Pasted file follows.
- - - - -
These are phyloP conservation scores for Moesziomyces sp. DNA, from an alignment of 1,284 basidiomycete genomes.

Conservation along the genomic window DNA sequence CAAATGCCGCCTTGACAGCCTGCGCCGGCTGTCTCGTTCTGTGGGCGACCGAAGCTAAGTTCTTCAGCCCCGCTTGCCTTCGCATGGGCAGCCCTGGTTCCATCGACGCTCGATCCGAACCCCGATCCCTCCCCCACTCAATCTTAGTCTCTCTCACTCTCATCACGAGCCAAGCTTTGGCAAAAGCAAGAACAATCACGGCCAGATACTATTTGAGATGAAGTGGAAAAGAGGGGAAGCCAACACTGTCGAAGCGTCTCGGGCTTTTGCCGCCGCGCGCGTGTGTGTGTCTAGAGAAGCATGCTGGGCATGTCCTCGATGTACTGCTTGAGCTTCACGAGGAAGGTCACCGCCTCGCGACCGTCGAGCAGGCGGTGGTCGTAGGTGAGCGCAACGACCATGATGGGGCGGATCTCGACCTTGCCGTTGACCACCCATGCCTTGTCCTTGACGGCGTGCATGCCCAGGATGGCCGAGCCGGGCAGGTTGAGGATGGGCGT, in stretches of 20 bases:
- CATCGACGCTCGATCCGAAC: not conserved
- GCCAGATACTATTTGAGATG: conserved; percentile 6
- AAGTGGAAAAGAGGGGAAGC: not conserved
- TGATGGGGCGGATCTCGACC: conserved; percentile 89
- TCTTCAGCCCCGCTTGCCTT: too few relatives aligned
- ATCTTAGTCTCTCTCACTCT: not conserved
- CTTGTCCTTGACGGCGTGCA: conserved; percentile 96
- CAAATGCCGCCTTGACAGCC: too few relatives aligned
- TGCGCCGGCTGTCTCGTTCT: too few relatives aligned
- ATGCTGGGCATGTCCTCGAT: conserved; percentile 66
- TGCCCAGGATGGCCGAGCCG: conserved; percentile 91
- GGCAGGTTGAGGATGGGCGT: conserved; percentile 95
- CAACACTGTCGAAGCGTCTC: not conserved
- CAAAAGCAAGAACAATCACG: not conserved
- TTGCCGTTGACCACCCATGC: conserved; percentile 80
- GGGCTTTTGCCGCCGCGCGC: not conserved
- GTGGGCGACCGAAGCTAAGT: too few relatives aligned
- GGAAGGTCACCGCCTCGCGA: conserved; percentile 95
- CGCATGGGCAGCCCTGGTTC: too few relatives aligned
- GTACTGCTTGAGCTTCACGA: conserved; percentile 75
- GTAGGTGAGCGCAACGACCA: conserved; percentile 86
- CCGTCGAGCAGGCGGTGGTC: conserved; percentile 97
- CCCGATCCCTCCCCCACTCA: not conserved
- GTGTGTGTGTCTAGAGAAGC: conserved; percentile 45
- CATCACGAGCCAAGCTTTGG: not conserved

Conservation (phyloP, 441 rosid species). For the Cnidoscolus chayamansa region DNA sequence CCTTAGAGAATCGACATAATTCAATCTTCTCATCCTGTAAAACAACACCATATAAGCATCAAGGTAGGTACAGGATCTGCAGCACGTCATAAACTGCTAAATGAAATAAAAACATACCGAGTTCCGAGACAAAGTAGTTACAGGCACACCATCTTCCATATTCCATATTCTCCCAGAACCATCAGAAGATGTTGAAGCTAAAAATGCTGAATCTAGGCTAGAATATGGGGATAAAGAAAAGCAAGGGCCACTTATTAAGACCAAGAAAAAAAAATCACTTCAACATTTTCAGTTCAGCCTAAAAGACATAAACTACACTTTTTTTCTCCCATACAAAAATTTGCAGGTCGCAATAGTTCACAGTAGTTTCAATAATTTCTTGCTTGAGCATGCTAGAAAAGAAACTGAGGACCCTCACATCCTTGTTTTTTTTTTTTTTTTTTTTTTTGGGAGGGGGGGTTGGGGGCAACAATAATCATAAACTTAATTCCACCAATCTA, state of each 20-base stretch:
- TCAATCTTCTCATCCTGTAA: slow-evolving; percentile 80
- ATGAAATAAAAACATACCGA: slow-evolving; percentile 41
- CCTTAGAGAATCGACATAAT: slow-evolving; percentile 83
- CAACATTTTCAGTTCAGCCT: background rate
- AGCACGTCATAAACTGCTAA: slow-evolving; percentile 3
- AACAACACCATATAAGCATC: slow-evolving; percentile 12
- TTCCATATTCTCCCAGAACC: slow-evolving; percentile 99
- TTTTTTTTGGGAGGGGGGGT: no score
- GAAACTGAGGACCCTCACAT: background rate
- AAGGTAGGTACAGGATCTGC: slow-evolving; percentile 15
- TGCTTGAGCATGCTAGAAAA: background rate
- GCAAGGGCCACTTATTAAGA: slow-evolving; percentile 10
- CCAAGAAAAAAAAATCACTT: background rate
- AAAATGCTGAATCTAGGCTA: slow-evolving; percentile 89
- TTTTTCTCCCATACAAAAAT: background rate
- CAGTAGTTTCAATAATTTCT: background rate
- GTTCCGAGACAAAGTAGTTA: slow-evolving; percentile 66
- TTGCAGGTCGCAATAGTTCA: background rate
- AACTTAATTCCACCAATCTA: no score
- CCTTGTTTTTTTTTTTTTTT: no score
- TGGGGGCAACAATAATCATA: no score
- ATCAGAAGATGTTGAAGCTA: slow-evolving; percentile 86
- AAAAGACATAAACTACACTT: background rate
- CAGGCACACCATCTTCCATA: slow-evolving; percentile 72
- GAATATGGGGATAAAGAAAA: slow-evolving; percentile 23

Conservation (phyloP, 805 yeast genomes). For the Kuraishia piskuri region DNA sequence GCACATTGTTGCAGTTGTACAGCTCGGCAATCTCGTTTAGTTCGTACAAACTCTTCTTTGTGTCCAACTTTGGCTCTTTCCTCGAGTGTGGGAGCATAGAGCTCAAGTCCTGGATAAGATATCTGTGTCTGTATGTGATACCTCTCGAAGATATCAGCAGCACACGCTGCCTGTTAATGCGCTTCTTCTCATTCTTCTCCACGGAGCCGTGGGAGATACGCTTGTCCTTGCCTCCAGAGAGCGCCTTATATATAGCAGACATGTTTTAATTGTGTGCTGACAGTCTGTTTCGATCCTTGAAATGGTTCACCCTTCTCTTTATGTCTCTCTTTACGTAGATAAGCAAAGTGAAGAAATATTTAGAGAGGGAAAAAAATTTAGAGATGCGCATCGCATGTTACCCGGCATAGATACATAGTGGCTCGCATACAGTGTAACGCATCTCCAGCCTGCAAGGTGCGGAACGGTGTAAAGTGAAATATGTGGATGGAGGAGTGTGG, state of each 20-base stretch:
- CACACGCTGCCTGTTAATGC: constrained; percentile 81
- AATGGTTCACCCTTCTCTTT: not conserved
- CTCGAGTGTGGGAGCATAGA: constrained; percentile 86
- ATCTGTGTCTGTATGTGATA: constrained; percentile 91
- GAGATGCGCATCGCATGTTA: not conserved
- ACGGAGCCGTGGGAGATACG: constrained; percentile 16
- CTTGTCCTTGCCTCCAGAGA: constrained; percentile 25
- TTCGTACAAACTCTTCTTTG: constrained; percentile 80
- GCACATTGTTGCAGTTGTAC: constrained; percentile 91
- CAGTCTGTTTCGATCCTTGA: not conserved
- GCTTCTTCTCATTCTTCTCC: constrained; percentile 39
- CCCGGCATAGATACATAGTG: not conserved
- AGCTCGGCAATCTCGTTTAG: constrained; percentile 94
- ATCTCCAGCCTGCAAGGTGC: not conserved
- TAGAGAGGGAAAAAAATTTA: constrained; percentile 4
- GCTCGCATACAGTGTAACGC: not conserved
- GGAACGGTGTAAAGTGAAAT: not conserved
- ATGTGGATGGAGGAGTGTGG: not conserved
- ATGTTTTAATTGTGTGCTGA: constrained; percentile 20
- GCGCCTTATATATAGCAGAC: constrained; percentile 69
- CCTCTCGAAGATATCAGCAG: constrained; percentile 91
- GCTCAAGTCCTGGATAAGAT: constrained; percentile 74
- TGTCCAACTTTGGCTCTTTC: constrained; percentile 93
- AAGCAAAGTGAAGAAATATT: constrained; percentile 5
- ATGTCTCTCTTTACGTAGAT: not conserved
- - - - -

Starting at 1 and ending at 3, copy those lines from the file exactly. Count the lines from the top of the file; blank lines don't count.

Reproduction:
These are phyloP conservation scores for Moesziomyces sp. DNA, from an alignment of 1,284 basidiomycete genomes.

Conservation along the genomic window DNA sequence CAAATGCCGCCTTGACAGCCTGCGCCGGCTGTCTCGTTCTGTGGGCGACCGAAGCTAAGTTCTTCAGCCCCGCTTGCCTTCGCATGGGCAGCCCTGGTTCCATCGACGCTCGATCCGAACCCCGATCCCTCCCCCACTCAATCTTAGTCTCTCTCACTCTCATCACGAGCCAAGCTTTGGCAAAAGCAAGAACAATCACGGCCAGATACTATTTGAGATGAAGTGGAAAAGAGGGGAAGCCAACACTGTCGAAGCGTCTCGGGCTTTTGCCGCCGCGCGCGTGTGTGTGTCTAGAGAAGCATGCTGGGCATGTCCTCGATGTACTGCTTGAGCTTCACGAGGAAGGTCACCGCCTCGCGACCGTCGAGCAGGCGGTGGTCGTAGGTGAGCGCAACGACCATGATGGGGCGGATCTCGACCTTGCCGTTGACCACCCATGCCTTGTCCTTGACGGCGTGCATGCCCAGGATGGCCGAGCCGGGCAGGTTGAGGATGGGCGT, in stretches of 20 bases:
- CATCGACGCTCGATCCGAAC: not conserved